CD Reviews: the Tripwires, Spiral Stairs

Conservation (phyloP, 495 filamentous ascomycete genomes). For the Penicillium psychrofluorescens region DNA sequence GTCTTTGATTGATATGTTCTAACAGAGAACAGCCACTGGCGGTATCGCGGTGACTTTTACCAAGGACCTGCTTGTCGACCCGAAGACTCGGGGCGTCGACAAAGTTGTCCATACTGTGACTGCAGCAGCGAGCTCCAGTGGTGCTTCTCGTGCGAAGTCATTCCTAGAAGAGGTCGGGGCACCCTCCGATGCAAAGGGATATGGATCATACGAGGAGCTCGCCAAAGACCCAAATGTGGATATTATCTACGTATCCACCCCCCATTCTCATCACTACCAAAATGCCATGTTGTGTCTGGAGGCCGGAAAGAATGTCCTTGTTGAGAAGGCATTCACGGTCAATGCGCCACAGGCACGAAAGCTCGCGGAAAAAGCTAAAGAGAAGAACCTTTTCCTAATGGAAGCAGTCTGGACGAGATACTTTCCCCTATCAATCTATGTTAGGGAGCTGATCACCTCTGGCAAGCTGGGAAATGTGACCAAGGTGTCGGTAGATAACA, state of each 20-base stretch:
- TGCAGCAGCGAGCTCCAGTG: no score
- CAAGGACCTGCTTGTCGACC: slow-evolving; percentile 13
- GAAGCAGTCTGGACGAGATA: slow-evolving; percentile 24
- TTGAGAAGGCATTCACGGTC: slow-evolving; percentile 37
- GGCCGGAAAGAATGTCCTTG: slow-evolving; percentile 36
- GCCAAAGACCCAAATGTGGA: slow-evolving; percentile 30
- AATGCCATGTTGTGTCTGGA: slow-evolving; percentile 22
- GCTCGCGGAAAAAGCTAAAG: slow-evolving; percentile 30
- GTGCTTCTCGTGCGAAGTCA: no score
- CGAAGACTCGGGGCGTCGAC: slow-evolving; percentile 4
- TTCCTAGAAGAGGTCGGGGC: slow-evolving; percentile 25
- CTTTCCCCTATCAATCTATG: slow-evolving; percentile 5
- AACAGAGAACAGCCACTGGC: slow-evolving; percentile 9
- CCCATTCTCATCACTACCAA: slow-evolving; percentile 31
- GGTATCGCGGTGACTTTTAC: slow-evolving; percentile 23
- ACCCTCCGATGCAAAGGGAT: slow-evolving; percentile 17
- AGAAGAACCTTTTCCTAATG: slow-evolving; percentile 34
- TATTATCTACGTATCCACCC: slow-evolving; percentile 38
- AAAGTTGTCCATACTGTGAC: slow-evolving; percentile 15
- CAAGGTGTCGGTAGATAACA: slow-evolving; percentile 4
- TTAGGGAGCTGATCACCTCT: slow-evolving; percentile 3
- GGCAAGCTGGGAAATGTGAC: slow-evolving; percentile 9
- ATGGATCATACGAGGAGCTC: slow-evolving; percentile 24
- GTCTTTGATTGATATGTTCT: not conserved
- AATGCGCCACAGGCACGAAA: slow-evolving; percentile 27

The TripwiresHouse to House (Spark and Shine)At last year's REVERB, I was immediately taken with the Tripwires for this reason: In their power pop, one hears more than the usual Cheap Trick/Beatles influence. There is still plenty of that here, no question, but it's blended smoothly with the dry twang of Dale Hawkins, the woven harmonies of the Everly Brothers, and the deft craftsmanship of the Fastbacks. In other words, much more than mere power pop. A local supergroup of sorts, the Tripwires are all better known for everything else they've done: Frontman John Ramberg is the guitarist for The Minus 5, bassist Jim Sangster played with Young Fresh Fellows, guitarist Johnny Sangster has produced Mudhoney, and drummer Mark Pickerel pounded skins for Screaming Trees and is currently one of the country's more underrated Americana performers. Thus it's hardly surprising that there's more to their music than Anglo-janglo melodies.Their latest album, House to House, is wall-to-wall energetic pop, each song hooking you with a colorful melody but holding you with actual narrative. In a sand-in-honey voice—at times reminiscent of a male version of Visqueen's Rachel Flotard—Ramberg delivers basic but smart verse. The curly riffs of "Something in a Friday Night" and "Drawing a Blank" are pure pop fun, but there is a maturity to be found here. This is your adult-Friday-night-getting-ready-to-go-out-on-the-town jam. BRIAN J. BARRSpiral StairsThe Real Feel (Matador)For all the emotions conveyed on Spiral Stairs' debut album, few of them come from the lyrics. Instead it's Scott Kannberg's artful and nuanced use of sounds that create the most impact. Spiral Stairs is Seattleite Kannberg's pseudonym (he's also Pavement's founding guitarist and Preston School of Industry's former frontman), and his first official solo album is a cathartic tribute to his recent divorce. Aptly titled The Real Feel, this solid album's 10 musical tracks focus on sounds and senses. Kannberg's beautiful instrumentation mimics the bass-heavy style of the Stranglers; the deep lines on the opening track "True Love" create a dark atmosphere. When Kannberg sings, his voice reminiscent of Billy Bragg, he's more interested in creating feelings than words. He repeats the phrase "true love" again and again, and while it's not a unique lyric, it's the way Kannberg uses the words that carries the meaning. He nearly wails those two syllables, his voice just about to crack—which is as powerful as any more poetic lyric about love. He does the same on "Sublico Shuffle": The refrain is "sacred secret" repeated while Kannberg overenunciates over a swirling low guitar. It's clear that secrets were a strong and destructive force in his marriage.If The Real Feel has any flaw, it's that Kannberg tries to do too much on these songs. He's clearly thought about every note on this album—there's barely a silent moment here—and it's overwhelming. Then again, maybe the distorted guitars, synthesizers, and complicated words are Kannberg's way of masking the intense emotions he's put on display. PAIGE RICHMOND

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